Brief Report on the 8.31 incident at Prince Edward Mass Transit Railway  Station

Brief Report on the 8.31 incident at Prince Edward Mass Transit Railway Station

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On the night of 31st August 2019, The Hong Kong Police Force (HKPF) conducted a dispersal operation and arrested 40 individuals at the Prince Edward Mass Transit Railway (MTR) Station. This incident raised public concern regarding the use of force by police.

During the period between September 6th and 24th, Civil Rights Observer (CRO) conducted interviews with eight victims and witnesses, including MTR passengers, journalists and individuals who got arrested in the incident. According to their testimonies, video recordings submitted to CRO by individuals, and news footages alongside video clips of the incident published by media, individuals, and organisations, we believe there is credible evidence to show that:

  1. When police officers were dispersing the crowd with force at the platform of the Prince Edward Station, they made no effort to distinguish bystanders and peaceful protesters from actual targets of dispersal and arrest.
  2. Police officers made no effort to de-escalate the incident nor attempted appropriate measures to disperse the crowd in accordance with the principle of minimum use of force; once HKPF arrived at the platform, they used force aggressively to disperse the crowd and arrest those who were present.
  3. The Special Tactical Squad (“Raptors”) of HKPF entered the train compartments and used batons to indiscriminately strike those present. According to testimonies, medical records, news footages and video clips collected by CRO, police officers used lethal force by striking batons at the heads of individuals in the train compartments who did not show any aggression against police officers.
  4. The HKPF delayed medical treatments for the injured arrestees, and obstructed their access to legal service.

The evidence shows that a number of police officers violated the principle of minimum force by using lethal force to disperse and arrest people in the incident unlawfully and inappropriately. HKPF should conduct criminal investigation into any unlawful use of force by police officers and prosecute those responsible. HKPF should account for the use of excessive force by police officers in the operation. They should review the operation and training of the riot police and the Special Tactical Squad (“Raptors”), and compensate the citizens injured by their unlawful use of force.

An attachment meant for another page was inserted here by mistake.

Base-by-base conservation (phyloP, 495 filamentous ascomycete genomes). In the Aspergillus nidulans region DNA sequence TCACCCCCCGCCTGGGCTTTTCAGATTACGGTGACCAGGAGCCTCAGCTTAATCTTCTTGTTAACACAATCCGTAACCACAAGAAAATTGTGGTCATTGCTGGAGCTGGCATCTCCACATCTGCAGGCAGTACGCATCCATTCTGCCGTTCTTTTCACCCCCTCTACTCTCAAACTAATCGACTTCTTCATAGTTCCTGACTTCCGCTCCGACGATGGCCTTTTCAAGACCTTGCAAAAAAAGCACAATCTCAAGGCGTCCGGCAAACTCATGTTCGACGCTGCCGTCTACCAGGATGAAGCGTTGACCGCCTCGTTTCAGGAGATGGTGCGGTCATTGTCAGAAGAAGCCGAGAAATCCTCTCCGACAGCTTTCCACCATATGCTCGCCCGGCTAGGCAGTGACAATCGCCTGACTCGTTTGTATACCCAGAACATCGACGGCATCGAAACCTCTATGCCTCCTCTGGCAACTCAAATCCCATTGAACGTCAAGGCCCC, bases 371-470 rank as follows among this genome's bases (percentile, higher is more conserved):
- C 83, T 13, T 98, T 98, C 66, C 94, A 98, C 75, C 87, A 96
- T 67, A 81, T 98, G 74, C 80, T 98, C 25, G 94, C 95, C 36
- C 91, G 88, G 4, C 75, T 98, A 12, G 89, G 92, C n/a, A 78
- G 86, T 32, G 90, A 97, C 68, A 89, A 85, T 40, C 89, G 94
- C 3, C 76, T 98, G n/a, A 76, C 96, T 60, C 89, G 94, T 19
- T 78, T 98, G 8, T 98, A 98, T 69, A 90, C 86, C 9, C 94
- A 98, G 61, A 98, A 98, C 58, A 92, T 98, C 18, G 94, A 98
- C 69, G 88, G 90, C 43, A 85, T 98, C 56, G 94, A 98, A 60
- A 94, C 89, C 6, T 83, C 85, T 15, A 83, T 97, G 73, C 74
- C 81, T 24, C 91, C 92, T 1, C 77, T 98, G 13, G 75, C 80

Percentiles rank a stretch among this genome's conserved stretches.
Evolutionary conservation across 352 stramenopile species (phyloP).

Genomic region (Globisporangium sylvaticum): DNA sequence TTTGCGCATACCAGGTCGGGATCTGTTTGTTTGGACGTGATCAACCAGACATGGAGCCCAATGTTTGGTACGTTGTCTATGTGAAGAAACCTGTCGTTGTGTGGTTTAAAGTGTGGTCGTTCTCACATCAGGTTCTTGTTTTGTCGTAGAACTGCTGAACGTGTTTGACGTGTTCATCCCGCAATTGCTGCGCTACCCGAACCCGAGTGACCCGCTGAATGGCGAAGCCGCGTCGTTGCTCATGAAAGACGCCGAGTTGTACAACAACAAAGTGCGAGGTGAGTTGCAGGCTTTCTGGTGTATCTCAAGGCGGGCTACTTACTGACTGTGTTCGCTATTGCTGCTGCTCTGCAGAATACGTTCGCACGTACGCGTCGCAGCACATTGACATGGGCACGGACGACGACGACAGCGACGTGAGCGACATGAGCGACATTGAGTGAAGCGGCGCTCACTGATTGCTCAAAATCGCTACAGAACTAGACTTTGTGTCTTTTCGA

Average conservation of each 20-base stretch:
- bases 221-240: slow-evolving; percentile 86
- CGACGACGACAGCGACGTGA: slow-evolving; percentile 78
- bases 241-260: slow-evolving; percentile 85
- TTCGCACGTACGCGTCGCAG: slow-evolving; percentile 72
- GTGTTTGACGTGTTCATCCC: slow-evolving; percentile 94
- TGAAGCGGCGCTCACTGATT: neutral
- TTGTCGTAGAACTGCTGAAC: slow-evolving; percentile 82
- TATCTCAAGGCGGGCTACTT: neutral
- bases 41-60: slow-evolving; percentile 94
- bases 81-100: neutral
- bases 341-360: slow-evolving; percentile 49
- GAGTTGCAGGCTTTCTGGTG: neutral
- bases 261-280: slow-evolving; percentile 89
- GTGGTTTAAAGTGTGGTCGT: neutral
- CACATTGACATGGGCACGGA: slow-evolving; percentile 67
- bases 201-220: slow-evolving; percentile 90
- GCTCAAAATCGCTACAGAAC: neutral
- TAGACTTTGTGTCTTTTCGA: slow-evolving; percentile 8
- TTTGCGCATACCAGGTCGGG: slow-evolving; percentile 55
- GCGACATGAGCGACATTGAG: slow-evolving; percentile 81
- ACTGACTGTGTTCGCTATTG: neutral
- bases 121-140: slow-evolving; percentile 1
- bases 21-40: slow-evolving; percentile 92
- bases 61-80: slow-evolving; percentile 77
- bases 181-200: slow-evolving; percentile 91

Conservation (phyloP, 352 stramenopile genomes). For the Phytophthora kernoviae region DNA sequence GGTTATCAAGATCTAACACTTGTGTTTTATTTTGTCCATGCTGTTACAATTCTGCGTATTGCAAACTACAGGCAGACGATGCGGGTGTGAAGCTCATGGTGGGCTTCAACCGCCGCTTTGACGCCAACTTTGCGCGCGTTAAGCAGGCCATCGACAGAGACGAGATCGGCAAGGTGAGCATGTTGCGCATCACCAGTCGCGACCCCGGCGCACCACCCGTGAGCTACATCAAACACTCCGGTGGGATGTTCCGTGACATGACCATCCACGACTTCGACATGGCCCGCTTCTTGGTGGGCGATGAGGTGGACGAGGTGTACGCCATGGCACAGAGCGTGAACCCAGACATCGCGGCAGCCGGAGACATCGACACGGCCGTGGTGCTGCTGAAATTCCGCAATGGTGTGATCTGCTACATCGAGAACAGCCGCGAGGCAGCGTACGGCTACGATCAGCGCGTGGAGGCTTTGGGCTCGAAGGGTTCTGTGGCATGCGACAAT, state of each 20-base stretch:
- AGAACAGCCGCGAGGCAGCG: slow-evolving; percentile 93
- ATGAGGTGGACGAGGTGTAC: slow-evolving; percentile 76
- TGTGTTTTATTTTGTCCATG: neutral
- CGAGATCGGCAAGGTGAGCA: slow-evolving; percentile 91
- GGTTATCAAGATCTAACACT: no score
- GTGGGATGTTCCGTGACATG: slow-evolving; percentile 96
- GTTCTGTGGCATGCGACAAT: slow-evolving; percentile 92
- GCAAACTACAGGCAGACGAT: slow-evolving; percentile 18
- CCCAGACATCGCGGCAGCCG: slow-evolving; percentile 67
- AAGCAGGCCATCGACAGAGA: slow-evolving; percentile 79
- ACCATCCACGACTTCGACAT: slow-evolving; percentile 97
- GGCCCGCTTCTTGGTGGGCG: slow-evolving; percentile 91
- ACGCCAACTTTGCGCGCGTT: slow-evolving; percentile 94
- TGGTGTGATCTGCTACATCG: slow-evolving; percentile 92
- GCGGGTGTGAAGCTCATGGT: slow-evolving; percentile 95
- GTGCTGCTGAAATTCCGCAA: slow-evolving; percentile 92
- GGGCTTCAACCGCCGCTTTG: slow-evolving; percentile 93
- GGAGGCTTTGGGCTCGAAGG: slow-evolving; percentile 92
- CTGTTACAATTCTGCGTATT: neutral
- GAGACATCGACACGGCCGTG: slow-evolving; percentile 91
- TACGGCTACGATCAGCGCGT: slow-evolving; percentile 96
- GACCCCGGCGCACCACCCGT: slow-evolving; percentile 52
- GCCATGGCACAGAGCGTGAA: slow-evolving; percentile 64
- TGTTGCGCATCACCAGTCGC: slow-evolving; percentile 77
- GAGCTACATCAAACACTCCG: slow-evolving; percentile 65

Hong Kong Government should establish an independent commission of inquiry under the Commission of Inquiry Ordinance to investigate and review the operation of HKPF on 31st August at Prince Edward MTR Station.

Our records show that it has become more common that police officers use batons in a potentially lethal and unlawful way. The problem is getting worse in term of its repetition and scale.

CRO criticises the lack of an effective monitoring system in Hong Kong to oversee and monitor the HKPF; and as a result, most of the alleged perpetrators can escape sanction because of the ineffective and limited monitoring mechanism. During the three months of the movement against the Extradition Law amendment bill, tension between citizens and the HKPF has increased. CRO worries that the revengeful and punitive sentiments of police officers towards citizens may lead to further escalation of the unlawful use of force during the formers’ operations.

CRO expresses grave concern over police obstruction of arrestees’ access to legal assistance, which is a violation of a legal right protected by the Basic Law of Hong Kong. Such malpractice diminishes the rule of law and violates the protection of arrested persons under the principle of due process of Hong Kong’s criminal justice system. The HKPF should establish service pledge to ensure that once the arrestee’s lawyer arrives at the police station, he/she will be able to receive legal assistance by the lawyer within a reasonable time.

According to the testimonies of interviewees, CRO identified incidents of unlawful use of force and human rights violations in relation to the HKPF’s operation at the Prince Edward MTR Station. Details of the cases are summarised below. Personal information of the interviewees, including gender, and certain particulars of the incidents are hidden in order to prevent possible identification of the interviewees, as they may face retaliation for disclosing their cases.

Police pinned a citizen to the ground and beat the citizen with batons

One interviewee witnessed several “Raptors” forcing a person to leave an MTR train compartment and then pin the same person onto the floor on the platform. The person was facing down, and did not appear to resist. A “raptor” hit the person with his/her elbow at the person’s back and neck. Another police officer struck baton at the person’s back and neck several times as well.